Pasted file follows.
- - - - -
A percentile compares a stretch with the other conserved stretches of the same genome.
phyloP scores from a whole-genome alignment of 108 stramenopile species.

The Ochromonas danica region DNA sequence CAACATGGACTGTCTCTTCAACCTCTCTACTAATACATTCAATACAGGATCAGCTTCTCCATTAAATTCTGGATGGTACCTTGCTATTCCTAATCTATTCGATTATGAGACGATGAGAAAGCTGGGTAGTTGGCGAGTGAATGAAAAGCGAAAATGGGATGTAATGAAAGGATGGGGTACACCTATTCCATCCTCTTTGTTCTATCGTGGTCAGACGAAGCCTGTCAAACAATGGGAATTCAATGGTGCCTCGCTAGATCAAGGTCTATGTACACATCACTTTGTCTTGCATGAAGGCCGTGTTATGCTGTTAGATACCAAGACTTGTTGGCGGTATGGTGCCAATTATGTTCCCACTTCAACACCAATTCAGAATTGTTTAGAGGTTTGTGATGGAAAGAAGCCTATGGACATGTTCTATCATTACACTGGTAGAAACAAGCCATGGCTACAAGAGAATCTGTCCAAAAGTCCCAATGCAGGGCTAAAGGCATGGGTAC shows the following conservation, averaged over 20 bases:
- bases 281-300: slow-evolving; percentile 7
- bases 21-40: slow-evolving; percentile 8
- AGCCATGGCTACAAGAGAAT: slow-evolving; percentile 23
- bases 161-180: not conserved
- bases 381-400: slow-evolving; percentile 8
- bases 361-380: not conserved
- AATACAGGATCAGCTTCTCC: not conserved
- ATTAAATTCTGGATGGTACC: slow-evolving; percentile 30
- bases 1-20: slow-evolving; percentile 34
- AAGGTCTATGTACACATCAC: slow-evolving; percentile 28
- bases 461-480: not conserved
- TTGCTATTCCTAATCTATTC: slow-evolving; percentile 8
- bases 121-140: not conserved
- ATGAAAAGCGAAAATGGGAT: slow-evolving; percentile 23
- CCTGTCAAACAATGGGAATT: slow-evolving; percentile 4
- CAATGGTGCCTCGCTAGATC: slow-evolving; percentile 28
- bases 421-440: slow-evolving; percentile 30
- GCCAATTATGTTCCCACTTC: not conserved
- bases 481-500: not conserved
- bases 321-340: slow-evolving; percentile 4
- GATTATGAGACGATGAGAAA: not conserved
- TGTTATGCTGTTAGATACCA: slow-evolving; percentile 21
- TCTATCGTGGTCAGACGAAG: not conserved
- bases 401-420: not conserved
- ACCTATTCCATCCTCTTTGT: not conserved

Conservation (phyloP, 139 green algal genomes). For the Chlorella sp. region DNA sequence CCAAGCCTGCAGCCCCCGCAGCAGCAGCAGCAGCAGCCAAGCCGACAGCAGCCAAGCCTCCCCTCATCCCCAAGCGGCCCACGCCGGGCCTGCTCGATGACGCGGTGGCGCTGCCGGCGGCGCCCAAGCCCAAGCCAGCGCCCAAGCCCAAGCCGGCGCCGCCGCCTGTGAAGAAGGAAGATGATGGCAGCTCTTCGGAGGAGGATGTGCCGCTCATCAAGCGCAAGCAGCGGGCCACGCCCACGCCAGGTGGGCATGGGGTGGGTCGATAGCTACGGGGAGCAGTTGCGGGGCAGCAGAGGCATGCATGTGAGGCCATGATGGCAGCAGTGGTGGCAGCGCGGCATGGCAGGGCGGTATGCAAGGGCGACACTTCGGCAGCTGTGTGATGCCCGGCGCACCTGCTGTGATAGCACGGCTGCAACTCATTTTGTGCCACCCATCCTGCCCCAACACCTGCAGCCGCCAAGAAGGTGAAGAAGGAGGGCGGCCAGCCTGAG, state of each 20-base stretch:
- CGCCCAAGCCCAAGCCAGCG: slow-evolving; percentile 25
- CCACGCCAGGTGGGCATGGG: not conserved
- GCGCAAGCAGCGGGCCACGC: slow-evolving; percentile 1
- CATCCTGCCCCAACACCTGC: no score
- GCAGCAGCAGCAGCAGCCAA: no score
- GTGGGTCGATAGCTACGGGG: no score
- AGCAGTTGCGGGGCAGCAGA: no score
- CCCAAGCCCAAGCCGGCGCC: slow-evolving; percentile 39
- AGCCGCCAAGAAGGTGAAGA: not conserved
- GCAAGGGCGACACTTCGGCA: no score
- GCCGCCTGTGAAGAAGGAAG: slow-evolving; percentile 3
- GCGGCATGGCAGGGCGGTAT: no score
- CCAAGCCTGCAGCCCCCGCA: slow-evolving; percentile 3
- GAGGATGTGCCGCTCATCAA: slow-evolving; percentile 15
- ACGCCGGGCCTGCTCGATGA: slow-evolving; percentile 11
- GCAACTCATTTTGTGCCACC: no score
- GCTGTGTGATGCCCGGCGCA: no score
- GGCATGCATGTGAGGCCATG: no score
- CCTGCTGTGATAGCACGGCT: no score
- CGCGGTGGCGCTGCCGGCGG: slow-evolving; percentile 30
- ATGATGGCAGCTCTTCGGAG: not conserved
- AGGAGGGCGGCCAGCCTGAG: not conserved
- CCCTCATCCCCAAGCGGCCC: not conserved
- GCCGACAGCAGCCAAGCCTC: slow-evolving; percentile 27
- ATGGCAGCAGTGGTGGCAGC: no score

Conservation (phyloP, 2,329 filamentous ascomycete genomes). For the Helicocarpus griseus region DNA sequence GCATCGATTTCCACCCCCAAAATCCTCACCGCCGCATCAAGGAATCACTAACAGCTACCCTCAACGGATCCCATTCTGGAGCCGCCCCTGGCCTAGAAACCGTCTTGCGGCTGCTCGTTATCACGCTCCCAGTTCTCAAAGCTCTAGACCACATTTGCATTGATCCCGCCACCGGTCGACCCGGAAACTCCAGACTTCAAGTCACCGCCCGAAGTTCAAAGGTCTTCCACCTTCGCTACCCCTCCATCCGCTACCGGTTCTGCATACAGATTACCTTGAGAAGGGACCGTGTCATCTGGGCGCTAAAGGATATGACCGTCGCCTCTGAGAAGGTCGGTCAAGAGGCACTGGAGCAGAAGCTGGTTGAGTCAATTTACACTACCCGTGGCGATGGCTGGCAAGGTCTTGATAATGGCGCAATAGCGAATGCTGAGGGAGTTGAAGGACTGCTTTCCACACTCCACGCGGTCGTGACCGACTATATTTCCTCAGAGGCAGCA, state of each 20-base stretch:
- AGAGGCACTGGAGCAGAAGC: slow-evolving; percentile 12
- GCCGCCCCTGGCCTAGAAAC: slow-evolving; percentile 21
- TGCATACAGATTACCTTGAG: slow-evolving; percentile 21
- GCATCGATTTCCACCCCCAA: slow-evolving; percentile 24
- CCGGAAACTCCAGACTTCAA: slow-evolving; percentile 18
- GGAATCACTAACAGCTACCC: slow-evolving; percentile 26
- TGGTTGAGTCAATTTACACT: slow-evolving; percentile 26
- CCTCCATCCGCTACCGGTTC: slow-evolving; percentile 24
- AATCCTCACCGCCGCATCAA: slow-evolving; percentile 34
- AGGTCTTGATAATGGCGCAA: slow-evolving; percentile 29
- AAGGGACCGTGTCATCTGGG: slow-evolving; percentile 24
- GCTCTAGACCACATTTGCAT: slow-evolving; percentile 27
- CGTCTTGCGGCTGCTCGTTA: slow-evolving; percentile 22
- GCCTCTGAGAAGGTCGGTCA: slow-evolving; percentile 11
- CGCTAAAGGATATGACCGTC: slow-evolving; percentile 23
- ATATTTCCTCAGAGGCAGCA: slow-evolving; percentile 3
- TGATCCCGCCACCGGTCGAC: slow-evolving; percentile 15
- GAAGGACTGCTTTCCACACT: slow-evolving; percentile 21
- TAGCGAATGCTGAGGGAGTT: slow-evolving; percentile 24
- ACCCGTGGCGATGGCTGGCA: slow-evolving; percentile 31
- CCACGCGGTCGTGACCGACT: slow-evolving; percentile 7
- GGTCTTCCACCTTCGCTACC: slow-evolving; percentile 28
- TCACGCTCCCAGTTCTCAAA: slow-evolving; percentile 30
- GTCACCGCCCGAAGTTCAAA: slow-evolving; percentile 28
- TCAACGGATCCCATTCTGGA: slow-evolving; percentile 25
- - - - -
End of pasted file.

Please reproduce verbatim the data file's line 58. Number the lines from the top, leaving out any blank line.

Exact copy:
- TGCATACAGATTACCTTGAG: slow-evolving; percentile 21